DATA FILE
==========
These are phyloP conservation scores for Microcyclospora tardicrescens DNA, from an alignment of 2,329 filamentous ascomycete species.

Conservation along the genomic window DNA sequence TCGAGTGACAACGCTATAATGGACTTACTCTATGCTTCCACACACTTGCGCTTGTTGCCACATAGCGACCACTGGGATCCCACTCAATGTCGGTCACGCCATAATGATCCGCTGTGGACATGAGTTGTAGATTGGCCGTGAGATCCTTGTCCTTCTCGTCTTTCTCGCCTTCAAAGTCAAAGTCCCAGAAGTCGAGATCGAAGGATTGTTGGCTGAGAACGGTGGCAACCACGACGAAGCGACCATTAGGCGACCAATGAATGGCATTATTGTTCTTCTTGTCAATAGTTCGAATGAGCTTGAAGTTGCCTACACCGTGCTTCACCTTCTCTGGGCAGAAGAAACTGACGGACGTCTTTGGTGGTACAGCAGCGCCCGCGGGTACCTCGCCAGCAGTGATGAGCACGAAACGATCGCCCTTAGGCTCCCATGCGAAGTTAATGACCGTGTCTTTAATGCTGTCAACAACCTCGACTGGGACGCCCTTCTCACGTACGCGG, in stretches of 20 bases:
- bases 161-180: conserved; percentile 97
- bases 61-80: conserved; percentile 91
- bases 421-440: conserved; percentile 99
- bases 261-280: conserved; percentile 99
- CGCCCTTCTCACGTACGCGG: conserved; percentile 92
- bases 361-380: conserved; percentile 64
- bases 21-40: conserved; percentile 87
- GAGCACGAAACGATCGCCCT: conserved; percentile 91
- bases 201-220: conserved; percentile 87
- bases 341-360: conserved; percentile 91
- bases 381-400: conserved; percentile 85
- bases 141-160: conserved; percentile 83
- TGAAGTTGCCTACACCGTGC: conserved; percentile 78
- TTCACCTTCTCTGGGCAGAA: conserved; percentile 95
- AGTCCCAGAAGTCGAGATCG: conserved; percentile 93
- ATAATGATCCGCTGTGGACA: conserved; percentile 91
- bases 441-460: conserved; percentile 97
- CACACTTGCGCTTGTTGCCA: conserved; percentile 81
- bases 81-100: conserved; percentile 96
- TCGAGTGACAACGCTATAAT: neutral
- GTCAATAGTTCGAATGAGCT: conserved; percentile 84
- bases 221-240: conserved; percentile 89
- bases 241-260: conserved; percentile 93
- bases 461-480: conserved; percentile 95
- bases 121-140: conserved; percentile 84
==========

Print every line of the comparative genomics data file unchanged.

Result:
These are phyloP conservation scores for Microcyclospora tardicrescens DNA, from an alignment of 2,329 filamentous ascomycete species.

Conservation along the genomic window DNA sequence TCGAGTGACAACGCTATAATGGACTTACTCTATGCTTCCACACACTTGCGCTTGTTGCCACATAGCGACCACTGGGATCCCACTCAATGTCGGTCACGCCATAATGATCCGCTGTGGACATGAGTTGTAGATTGGCCGTGAGATCCTTGTCCTTCTCGTCTTTCTCGCCTTCAAAGTCAAAGTCCCAGAAGTCGAGATCGAAGGATTGTTGGCTGAGAACGGTGGCAACCACGACGAAGCGACCATTAGGCGACCAATGAATGGCATTATTGTTCTTCTTGTCAATAGTTCGAATGAGCTTGAAGTTGCCTACACCGTGCTTCACCTTCTCTGGGCAGAAGAAACTGACGGACGTCTTTGGTGGTACAGCAGCGCCCGCGGGTACCTCGCCAGCAGTGATGAGCACGAAACGATCGCCCTTAGGCTCCCATGCGAAGTTAATGACCGTGTCTTTAATGCTGTCAACAACCTCGACTGGGACGCCCTTCTCACGTACGCGG, in stretches of 20 bases:
- bases 161-180: conserved; percentile 97
- bases 61-80: conserved; percentile 91
- bases 421-440: conserved; percentile 99
- bases 261-280: conserved; percentile 99
- CGCCCTTCTCACGTACGCGG: conserved; percentile 92
- bases 361-380: conserved; percentile 64
- bases 21-40: conserved; percentile 87
- GAGCACGAAACGATCGCCCT: conserved; percentile 91
- bases 201-220: conserved; percentile 87
- bases 341-360: conserved; percentile 91
- bases 381-400: conserved; percentile 85
- bases 141-160: conserved; percentile 83
- TGAAGTTGCCTACACCGTGC: conserved; percentile 78
- TTCACCTTCTCTGGGCAGAA: conserved; percentile 95
- AGTCCCAGAAGTCGAGATCG: conserved; percentile 93
- ATAATGATCCGCTGTGGACA: conserved; percentile 91
- bases 441-460: conserved; percentile 97
- CACACTTGCGCTTGTTGCCA: conserved; percentile 81
- bases 81-100: conserved; percentile 96
- TCGAGTGACAACGCTATAAT: neutral
- GTCAATAGTTCGAATGAGCT: conserved; percentile 84
- bases 221-240: conserved; percentile 89
- bases 241-260: conserved; percentile 93
- bases 461-480: conserved; percentile 95
- bases 121-140: conserved; percentile 84